Why We Accepted a Thousand Acres of Land Back From New York State

Why We Accepted a Thousand Acres of Land Back From New York State

Why We Accepted a Thousand Acres of Land Back From New York State

As Onondaga, we view this as only the first step toward a broader acknowledgement of our land rights.


As Tadodaho of the Onondaga Nation, joy is not a word I have often used in discussing our government-to-government dealings with the United States and New York State, with whom we have had a contentious, sometimes violent, relationship since the first Europeans arrived on our land more than 400 years ago.

But it is with great joy that we welcome an agreement this week with those governments for the return of more than 1,000 acres of ancestral, treaty-guaranteed land in and around Onondaga Creek to our sovereign stewardship. This represents the largest giveback of Indigenous land in the history of New York—and one of the largest in the United States.

Onondaga Creek, which flows northward from Fellows Falls through Tully Valley to Onondaga Lake in modern-day Syracuse, was the headwaters of the ecosystem that sustained our nation through millennia long before the Europeans arrived.

It is where we fished for brook trout that thrived in its cold waters, and drew sustenance from traditional medicines in the surrounding forests and fields; home to wildlife such as great blue heron, songbirds, waterfowl, hawks, bald eagles, frogs, bats, and other mammals, including white-tailed deer.

And unlike the downstream sections of Onondaga Creek, which have been severely polluted by more than a century of salt mining and chemical extraction that has left them running brown and marked by mudboils, the headwaters of Onondaga Creek that are contained in these 1,000 acres remain relatively clean even today.

The giveback is an opportunity to apply traditional ecological knowledge to renew our stewardship obligations to restore these lands and waters and to preserve them for the future generations yet to come.

Onondaga Lake is more than just a body of water where we traditionally fished and drew other sustenance. It is the cultural linchpin of our very existence—where 1,000 years ago, the Great Peacemaker brought together five warring nations to seal a compact joining together in common cause. Those five nations—the Mohawk, Cayuga, Onondaga, Oneida, and Seneca—were later joined by the Tuscarora to form what is now the Six Nation Haudenosaunee Confederacy, which Americans and Canadians called the Iroquois.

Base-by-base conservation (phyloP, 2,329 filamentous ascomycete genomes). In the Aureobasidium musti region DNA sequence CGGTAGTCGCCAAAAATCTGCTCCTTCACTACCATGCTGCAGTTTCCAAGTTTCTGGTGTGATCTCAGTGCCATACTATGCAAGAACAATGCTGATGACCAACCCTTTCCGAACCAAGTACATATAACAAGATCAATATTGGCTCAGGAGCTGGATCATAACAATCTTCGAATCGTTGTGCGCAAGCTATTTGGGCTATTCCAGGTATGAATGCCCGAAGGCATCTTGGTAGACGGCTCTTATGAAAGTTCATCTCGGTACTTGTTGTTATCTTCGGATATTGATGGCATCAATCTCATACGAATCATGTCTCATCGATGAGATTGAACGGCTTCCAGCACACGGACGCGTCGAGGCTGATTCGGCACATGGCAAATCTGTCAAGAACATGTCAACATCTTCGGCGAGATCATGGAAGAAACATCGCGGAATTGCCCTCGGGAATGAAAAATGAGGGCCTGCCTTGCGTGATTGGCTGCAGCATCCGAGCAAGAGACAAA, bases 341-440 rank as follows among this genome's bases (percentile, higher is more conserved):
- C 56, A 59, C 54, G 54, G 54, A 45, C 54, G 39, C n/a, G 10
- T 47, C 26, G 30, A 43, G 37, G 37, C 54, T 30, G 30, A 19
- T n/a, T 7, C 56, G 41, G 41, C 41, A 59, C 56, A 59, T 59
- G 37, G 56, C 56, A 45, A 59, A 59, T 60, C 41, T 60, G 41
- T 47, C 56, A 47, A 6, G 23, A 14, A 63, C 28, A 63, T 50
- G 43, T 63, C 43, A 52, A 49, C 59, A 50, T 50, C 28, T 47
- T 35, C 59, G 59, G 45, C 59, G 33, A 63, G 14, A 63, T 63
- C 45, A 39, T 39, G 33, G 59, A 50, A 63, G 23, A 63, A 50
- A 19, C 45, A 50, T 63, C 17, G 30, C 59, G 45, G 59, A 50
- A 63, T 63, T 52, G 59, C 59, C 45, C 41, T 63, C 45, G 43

Our confederacy has survived and thrived throughout that millennium, including after the arrival of the first Europeans who tried to remove us from our land or oppress us out of existence.

Those settlers finally and formally recognized our sovereignty over our land in one of the very first treaties the new American government made, the 1794 Treaty of Canandaigua, signed on behalf of the Americans by George Washington.

It was that same George Washington who, during the American War for Independence, sent troops to destroy our villages and fields because we chose not to get involved in their war against Great Britain—which we viewed as a fight between a father and a son. It is why to this day we’ve called every American president Hanadagáyas—destroyer of villages.

It should come as no surprise that the Americans, especially those within New York State, showed little respect for the words of that treaty over the last 230 years, illegally seizing land from within that treaty footprint from each of the six nations as it fit their interests.

Even though our government-to-government relationship is with the federal government, and not the state, the US courts have refused to respect our demands for repatriation of the land that had been taken from us by New York. The federal courts, upheld by the US Supreme Court, said that demanding that the US government, and by extension New York State, respect the guarantees in our treaty, would be too “disruptive” and that the claims were too old for the courts to enforce the clear treaty language.

Even though treaties are respected in the US Constitution as the supreme law of the land, once again that respect has been selectively withheld from the original inhabitants of Turtle Island, as we call the lands known as North America.

That is why the Onondaga Creek land giveback is so vitally important. It begins to redress the unjust dispossession of the Onondaga Nation from their ancestral lands and the years of industrial abuse of Onondaga Lake, which previously provided a culturally important and resource-rich site for fishing, hunting, and gathering but is now too contaminated to offer these services.

We are clear that, despite the joy we feel at this first return of our land to our stewardship, we view this as only a first step toward a broader acknowledgement of our land rights.

We have been promised the return of land before—only to see it withdrawn. The county legislature in New York’s Onondaga County, where Syracuse is located, voted to give a 40-acre tract called Murphy’s Island on the southeastern shore of Onondaga Lake. That 11-year-old promise has still not been kept.

But none of that disappointment undercuts the joy we feel at the return of at least some of our ancestral footprint. We organize our lives around the belief that what we do today is designed to benefit those seven generations into the future, as we build on what was left for us seven generations into the past.

We owe it to ourselves, and to them, to seize the opportunity to return our stewardship to this land—with more land to come.

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Katrina vanden Heuvel
Editorial Director and Publisher, The Nation

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